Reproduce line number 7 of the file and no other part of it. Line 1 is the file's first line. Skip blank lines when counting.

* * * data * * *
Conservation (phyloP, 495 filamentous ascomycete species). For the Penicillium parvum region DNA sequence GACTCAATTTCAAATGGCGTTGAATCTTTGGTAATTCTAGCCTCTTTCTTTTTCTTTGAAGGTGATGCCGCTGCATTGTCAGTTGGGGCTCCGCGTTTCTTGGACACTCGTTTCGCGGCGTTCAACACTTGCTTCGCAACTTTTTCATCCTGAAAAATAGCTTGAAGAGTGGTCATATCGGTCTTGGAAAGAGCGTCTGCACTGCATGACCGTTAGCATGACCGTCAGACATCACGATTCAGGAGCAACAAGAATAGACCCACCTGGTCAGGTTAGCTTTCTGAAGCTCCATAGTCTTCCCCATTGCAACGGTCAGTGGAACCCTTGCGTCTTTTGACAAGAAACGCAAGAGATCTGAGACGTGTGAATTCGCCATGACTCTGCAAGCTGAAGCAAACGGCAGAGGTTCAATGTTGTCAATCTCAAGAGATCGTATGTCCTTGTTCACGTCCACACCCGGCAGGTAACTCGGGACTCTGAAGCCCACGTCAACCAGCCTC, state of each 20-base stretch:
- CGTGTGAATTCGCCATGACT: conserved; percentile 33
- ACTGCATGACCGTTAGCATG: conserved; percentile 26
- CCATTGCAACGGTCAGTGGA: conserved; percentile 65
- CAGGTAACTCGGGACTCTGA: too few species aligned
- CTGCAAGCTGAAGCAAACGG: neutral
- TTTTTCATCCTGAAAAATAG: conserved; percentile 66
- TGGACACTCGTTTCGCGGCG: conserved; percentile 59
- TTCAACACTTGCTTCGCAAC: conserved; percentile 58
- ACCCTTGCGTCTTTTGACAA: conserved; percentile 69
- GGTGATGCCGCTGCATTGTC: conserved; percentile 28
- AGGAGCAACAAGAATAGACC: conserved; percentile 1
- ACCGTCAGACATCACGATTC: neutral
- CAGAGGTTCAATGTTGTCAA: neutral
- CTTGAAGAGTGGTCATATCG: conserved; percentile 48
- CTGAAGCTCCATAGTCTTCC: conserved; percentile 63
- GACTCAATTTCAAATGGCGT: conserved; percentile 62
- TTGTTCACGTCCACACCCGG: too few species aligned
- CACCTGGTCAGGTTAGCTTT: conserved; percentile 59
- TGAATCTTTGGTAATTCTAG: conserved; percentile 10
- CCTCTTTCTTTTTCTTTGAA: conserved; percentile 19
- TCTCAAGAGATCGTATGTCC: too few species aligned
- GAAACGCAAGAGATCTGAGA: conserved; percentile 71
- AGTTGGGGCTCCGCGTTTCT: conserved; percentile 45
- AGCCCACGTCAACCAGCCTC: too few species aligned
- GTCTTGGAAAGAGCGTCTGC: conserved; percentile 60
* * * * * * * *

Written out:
- TTTTTCATCCTGAAAAATAG: conserved; percentile 66